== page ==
Traces of Troika will linger long after bailoutFriday 05 July 2013 17.24 By David Murphy
By Business Editor David Murphy
Gerry Adams’s infamous expression about the IRA that “they haven’t gone away you know” is a fitting description for the role of the Troika after Ireland leaves the bailout.
The spectacle of suited economists clutching laptop cases scuttling into the Department of Finance to pore over the books will be less frequent than before.
But the nameless number crunchers won’t vanish entirely. Instead of four “review missions” every year there will be two. That will continue until Ireland has repaid 75% of its Troika borrowings.
Many people take the view that the EU, ECB and IMF poorly designed the loan programme for Ireland. Indeed, the appalling bailout of bank bondholders is a stain on their track record.
However, that does not mean everything they say should be ignored.
The European Commission makes some recommendations in its latest draft report which could help ordinary people.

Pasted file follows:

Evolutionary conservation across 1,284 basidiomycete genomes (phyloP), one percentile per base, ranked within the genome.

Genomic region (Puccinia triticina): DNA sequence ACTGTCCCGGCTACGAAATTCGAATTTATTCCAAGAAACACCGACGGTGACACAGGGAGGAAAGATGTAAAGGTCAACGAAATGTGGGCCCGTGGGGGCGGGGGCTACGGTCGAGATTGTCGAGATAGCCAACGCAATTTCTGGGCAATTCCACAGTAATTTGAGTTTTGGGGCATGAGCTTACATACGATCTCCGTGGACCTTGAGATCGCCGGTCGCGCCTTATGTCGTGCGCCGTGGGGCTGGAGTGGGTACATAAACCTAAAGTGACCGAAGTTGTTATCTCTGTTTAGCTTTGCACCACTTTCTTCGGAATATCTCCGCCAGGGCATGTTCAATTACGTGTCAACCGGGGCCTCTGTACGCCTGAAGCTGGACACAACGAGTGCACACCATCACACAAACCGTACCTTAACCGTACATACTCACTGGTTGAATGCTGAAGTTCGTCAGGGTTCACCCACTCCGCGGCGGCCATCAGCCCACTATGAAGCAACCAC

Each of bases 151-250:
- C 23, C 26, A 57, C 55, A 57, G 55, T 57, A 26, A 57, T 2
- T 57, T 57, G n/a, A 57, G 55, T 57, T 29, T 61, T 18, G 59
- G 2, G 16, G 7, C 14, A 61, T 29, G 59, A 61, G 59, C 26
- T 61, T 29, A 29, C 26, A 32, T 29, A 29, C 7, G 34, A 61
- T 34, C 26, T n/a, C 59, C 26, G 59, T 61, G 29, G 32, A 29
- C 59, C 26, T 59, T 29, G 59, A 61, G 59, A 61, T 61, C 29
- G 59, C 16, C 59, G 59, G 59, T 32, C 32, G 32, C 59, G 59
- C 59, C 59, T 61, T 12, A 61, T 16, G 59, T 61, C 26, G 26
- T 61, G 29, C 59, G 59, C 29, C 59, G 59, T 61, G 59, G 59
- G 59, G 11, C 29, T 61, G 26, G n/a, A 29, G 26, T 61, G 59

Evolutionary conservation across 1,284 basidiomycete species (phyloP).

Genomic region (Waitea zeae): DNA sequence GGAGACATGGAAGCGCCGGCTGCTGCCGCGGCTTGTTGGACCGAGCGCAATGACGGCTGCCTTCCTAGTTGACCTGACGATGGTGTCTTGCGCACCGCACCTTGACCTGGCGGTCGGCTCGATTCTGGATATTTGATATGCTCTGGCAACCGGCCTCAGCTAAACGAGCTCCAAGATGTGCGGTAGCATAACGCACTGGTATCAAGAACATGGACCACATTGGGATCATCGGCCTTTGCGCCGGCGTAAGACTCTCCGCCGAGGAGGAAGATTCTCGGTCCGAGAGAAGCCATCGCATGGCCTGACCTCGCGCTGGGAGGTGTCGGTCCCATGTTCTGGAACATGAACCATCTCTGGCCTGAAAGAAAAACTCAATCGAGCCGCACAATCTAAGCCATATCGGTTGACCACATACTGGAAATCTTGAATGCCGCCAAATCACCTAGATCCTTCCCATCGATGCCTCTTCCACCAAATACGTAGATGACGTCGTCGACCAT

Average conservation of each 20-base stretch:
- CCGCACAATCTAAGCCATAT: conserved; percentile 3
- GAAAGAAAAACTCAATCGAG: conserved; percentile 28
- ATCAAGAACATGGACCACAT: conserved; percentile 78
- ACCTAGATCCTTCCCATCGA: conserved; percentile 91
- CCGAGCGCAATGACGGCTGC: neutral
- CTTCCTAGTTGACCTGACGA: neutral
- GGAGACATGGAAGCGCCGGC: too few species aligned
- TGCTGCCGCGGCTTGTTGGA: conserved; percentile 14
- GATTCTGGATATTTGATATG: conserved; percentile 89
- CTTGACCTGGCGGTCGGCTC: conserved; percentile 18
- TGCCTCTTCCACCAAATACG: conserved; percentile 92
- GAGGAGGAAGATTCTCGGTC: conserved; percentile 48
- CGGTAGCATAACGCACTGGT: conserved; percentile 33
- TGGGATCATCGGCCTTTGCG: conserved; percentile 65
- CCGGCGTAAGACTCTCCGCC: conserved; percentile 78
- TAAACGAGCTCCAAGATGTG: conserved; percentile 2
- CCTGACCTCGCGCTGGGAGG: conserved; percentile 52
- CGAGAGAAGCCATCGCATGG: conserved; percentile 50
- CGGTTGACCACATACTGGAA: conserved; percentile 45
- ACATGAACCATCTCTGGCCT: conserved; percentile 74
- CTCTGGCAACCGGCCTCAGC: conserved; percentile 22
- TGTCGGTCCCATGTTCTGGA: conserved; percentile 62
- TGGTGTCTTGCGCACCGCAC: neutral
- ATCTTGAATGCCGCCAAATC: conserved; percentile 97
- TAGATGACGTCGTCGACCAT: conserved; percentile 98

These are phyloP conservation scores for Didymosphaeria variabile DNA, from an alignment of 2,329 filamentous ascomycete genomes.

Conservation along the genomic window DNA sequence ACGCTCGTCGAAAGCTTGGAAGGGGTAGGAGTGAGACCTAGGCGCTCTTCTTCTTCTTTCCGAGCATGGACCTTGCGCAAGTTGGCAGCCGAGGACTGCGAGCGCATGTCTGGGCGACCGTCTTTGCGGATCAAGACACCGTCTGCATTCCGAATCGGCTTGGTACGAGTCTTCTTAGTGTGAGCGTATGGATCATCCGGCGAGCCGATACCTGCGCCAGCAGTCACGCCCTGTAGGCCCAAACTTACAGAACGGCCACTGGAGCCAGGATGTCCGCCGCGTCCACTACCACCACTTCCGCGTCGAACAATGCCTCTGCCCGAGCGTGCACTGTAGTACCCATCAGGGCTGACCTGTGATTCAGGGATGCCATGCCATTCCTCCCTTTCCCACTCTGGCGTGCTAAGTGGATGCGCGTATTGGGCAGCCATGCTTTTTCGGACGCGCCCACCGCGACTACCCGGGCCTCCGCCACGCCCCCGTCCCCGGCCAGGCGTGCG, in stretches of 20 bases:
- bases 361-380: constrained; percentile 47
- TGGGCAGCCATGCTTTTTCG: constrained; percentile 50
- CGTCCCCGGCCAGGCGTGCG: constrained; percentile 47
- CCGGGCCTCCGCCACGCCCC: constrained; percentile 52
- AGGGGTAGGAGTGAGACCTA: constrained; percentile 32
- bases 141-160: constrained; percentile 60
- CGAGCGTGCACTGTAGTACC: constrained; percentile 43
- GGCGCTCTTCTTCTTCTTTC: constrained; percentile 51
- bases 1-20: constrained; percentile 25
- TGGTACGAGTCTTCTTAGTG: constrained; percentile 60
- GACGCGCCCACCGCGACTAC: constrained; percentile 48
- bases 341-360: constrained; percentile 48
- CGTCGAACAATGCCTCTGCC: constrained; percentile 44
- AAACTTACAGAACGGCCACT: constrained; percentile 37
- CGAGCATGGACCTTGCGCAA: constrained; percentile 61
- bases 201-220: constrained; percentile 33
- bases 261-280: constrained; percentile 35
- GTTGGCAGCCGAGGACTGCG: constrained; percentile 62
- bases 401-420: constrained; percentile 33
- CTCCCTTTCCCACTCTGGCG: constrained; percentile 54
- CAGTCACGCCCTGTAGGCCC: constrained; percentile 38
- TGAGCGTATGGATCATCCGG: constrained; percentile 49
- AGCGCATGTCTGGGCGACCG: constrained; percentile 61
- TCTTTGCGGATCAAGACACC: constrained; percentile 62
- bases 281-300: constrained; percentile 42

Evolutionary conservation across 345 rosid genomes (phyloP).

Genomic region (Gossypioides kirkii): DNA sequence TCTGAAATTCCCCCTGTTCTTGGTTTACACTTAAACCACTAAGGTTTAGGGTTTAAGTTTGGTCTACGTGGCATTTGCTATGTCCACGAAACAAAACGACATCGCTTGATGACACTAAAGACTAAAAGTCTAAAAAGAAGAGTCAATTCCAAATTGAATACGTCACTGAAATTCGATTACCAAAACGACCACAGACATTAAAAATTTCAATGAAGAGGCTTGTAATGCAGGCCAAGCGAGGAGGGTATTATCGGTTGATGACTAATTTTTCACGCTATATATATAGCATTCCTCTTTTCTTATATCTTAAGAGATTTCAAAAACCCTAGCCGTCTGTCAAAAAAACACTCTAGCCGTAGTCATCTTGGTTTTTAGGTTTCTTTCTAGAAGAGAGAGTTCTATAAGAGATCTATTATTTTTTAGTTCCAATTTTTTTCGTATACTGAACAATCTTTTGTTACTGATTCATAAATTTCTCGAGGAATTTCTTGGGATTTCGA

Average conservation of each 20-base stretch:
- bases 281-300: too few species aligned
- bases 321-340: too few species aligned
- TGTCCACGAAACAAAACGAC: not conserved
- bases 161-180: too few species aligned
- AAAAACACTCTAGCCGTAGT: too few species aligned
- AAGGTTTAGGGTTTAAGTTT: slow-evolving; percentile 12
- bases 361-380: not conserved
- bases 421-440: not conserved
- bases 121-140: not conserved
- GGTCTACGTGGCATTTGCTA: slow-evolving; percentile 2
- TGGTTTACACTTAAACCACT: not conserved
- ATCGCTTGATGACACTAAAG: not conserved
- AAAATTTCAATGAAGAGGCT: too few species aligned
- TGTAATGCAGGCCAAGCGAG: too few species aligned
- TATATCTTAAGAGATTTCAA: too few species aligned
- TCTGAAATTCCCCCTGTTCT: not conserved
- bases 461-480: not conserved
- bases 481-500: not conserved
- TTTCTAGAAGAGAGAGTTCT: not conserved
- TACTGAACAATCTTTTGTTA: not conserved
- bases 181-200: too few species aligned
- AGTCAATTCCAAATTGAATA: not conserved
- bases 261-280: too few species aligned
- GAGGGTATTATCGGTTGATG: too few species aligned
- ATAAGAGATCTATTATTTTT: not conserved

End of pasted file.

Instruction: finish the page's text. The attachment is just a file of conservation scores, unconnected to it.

The document briefly acknowledges that Ireland “has come a long way”. But it lists areas where the Government has missed targets and long-fingered commitments
Social Protection Minister Joan Burton unveiled a host of reforms to reduce unemployment last year under her Pathways to Work plan.
But the Commission says targets will not be achieved to establish so called one-stop-shop facilities for people looking for work. It says there is only one case officer for every 1,000 unemployed people and new case officers will lack training.
It says 30% of spending on job support programmes goes to Community Employment schemes which don’t get people back to work.
Jobs Minister Richard Bruton has lauded the progress made under his Action Plan for Jobs. But the Commission says its impact is unknown.
In a scathing assessment it says schemes to get people back to work, including those aimed at re-skilling and up-skilling the unemployed, “have not been very successful in returning people to regular employment.”
Ireland knows from bitter experience of the 1980s that fixing long-term unemployment is a prolonged and difficult task.
There is a benefit from an outside organisation coercing the Irish authorities to put its efforts into solutions which are effective.
The ministers have been handed a system which isn’t equipped to fix the unemployment crisis.
While Ireland will leave the bailout at the end of the year high unemployment will remain. Politicians and public servants should listen closely to the criticisms of the Troika because much of it is in the public interest.